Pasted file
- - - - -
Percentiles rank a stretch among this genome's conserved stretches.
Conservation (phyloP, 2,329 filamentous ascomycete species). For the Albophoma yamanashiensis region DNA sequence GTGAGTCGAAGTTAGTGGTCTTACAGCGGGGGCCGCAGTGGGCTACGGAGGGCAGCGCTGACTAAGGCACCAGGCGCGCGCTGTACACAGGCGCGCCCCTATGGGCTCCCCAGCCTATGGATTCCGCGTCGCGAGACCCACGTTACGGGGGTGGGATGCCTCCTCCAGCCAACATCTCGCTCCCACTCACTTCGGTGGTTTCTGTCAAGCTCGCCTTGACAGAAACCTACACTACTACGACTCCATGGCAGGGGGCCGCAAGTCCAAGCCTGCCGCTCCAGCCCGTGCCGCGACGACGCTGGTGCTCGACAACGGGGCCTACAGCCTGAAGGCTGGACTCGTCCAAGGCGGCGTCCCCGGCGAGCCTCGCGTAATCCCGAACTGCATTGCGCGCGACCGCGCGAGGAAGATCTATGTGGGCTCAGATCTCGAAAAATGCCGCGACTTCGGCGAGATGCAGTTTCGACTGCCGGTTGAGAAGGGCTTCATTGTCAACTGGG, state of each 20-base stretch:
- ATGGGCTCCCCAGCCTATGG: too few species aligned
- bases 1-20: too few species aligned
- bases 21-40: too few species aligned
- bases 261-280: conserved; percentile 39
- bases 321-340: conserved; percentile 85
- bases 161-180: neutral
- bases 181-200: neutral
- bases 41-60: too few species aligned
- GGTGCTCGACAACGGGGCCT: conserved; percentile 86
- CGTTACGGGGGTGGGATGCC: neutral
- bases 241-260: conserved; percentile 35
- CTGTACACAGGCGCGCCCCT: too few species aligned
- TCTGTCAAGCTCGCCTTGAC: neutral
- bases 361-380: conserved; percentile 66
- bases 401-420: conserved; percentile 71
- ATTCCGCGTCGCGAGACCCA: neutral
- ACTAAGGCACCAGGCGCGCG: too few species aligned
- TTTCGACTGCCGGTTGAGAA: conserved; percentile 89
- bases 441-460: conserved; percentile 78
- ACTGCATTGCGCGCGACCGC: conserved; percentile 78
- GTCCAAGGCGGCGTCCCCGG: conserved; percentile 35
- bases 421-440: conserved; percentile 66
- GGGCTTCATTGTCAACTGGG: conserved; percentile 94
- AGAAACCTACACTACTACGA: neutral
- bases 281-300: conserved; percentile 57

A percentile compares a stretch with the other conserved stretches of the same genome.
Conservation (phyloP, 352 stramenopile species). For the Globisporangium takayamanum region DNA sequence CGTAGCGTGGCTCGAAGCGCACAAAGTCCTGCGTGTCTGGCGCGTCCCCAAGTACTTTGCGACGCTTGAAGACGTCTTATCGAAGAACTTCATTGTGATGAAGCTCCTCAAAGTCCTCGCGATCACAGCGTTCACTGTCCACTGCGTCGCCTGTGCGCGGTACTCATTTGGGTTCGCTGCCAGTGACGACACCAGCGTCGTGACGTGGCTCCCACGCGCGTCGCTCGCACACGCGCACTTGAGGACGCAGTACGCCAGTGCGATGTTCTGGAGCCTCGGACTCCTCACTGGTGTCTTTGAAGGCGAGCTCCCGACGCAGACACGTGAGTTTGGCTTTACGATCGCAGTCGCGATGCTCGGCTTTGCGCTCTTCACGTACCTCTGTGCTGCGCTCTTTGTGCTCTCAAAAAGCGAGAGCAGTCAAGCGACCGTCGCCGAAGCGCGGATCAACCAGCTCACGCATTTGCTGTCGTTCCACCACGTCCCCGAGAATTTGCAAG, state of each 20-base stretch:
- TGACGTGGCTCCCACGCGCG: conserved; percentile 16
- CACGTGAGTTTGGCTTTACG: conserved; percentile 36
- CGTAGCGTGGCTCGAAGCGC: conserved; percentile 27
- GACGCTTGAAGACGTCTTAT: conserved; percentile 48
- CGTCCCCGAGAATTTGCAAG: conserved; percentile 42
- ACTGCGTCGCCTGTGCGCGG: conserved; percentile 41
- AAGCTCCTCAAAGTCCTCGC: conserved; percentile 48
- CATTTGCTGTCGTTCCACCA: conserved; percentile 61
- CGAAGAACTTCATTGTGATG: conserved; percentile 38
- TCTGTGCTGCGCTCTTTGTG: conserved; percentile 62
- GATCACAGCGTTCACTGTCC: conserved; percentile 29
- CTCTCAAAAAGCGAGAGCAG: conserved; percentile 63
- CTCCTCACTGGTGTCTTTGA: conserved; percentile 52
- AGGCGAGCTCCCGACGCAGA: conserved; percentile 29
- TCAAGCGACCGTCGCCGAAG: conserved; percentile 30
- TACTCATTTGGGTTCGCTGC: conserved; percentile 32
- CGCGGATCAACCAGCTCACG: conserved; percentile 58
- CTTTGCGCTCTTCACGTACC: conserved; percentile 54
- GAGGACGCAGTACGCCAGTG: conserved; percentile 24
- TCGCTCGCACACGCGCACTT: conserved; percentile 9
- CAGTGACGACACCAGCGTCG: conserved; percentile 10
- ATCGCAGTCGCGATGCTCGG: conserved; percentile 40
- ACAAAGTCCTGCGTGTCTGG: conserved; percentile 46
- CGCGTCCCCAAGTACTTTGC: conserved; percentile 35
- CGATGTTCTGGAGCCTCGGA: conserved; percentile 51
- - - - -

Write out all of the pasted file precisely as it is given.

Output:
Percentiles rank a stretch among this genome's conserved stretches.
Conservation (phyloP, 2,329 filamentous ascomycete species). For the Albophoma yamanashiensis region DNA sequence GTGAGTCGAAGTTAGTGGTCTTACAGCGGGGGCCGCAGTGGGCTACGGAGGGCAGCGCTGACTAAGGCACCAGGCGCGCGCTGTACACAGGCGCGCCCCTATGGGCTCCCCAGCCTATGGATTCCGCGTCGCGAGACCCACGTTACGGGGGTGGGATGCCTCCTCCAGCCAACATCTCGCTCCCACTCACTTCGGTGGTTTCTGTCAAGCTCGCCTTGACAGAAACCTACACTACTACGACTCCATGGCAGGGGGCCGCAAGTCCAAGCCTGCCGCTCCAGCCCGTGCCGCGACGACGCTGGTGCTCGACAACGGGGCCTACAGCCTGAAGGCTGGACTCGTCCAAGGCGGCGTCCCCGGCGAGCCTCGCGTAATCCCGAACTGCATTGCGCGCGACCGCGCGAGGAAGATCTATGTGGGCTCAGATCTCGAAAAATGCCGCGACTTCGGCGAGATGCAGTTTCGACTGCCGGTTGAGAAGGGCTTCATTGTCAACTGGG, state of each 20-base stretch:
- ATGGGCTCCCCAGCCTATGG: too few species aligned
- bases 1-20: too few species aligned
- bases 21-40: too few species aligned
- bases 261-280: conserved; percentile 39
- bases 321-340: conserved; percentile 85
- bases 161-180: neutral
- bases 181-200: neutral
- bases 41-60: too few species aligned
- GGTGCTCGACAACGGGGCCT: conserved; percentile 86
- CGTTACGGGGGTGGGATGCC: neutral
- bases 241-260: conserved; percentile 35
- CTGTACACAGGCGCGCCCCT: too few species aligned
- TCTGTCAAGCTCGCCTTGAC: neutral
- bases 361-380: conserved; percentile 66
- bases 401-420: conserved; percentile 71
- ATTCCGCGTCGCGAGACCCA: neutral
- ACTAAGGCACCAGGCGCGCG: too few species aligned
- TTTCGACTGCCGGTTGAGAA: conserved; percentile 89
- bases 441-460: conserved; percentile 78
- ACTGCATTGCGCGCGACCGC: conserved; percentile 78
- GTCCAAGGCGGCGTCCCCGG: conserved; percentile 35
- bases 421-440: conserved; percentile 66
- GGGCTTCATTGTCAACTGGG: conserved; percentile 94
- AGAAACCTACACTACTACGA: neutral
- bases 281-300: conserved; percentile 57

A percentile compares a stretch with the other conserved stretches of the same genome.
Conservation (phyloP, 352 stramenopile species). For the Globisporangium takayamanum region DNA sequence CGTAGCGTGGCTCGAAGCGCACAAAGTCCTGCGTGTCTGGCGCGTCCCCAAGTACTTTGCGACGCTTGAAGACGTCTTATCGAAGAACTTCATTGTGATGAAGCTCCTCAAAGTCCTCGCGATCACAGCGTTCACTGTCCACTGCGTCGCCTGTGCGCGGTACTCATTTGGGTTCGCTGCCAGTGACGACACCAGCGTCGTGACGTGGCTCCCACGCGCGTCGCTCGCACACGCGCACTTGAGGACGCAGTACGCCAGTGCGATGTTCTGGAGCCTCGGACTCCTCACTGGTGTCTTTGAAGGCGAGCTCCCGACGCAGACACGTGAGTTTGGCTTTACGATCGCAGTCGCGATGCTCGGCTTTGCGCTCTTCACGTACCTCTGTGCTGCGCTCTTTGTGCTCTCAAAAAGCGAGAGCAGTCAAGCGACCGTCGCCGAAGCGCGGATCAACCAGCTCACGCATTTGCTGTCGTTCCACCACGTCCCCGAGAATTTGCAAG, state of each 20-base stretch:
- TGACGTGGCTCCCACGCGCG: conserved; percentile 16
- CACGTGAGTTTGGCTTTACG: conserved; percentile 36
- CGTAGCGTGGCTCGAAGCGC: conserved; percentile 27
- GACGCTTGAAGACGTCTTAT: conserved; percentile 48
- CGTCCCCGAGAATTTGCAAG: conserved; percentile 42
- ACTGCGTCGCCTGTGCGCGG: conserved; percentile 41
- AAGCTCCTCAAAGTCCTCGC: conserved; percentile 48
- CATTTGCTGTCGTTCCACCA: conserved; percentile 61
- CGAAGAACTTCATTGTGATG: conserved; percentile 38
- TCTGTGCTGCGCTCTTTGTG: conserved; percentile 62
- GATCACAGCGTTCACTGTCC: conserved; percentile 29
- CTCTCAAAAAGCGAGAGCAG: conserved; percentile 63
- CTCCTCACTGGTGTCTTTGA: conserved; percentile 52
- AGGCGAGCTCCCGACGCAGA: conserved; percentile 29
- TCAAGCGACCGTCGCCGAAG: conserved; percentile 30
- TACTCATTTGGGTTCGCTGC: conserved; percentile 32
- CGCGGATCAACCAGCTCACG: conserved; percentile 58
- CTTTGCGCTCTTCACGTACC: conserved; percentile 54
- GAGGACGCAGTACGCCAGTG: conserved; percentile 24
- TCGCTCGCACACGCGCACTT: conserved; percentile 9
- CAGTGACGACACCAGCGTCG: conserved; percentile 10
- ATCGCAGTCGCGATGCTCGG: conserved; percentile 40
- ACAAAGTCCTGCGTGTCTGG: conserved; percentile 46
- CGCGTCCCCAAGTACTTTGC: conserved; percentile 35
- CGATGTTCTGGAGCCTCGGA: conserved; percentile 51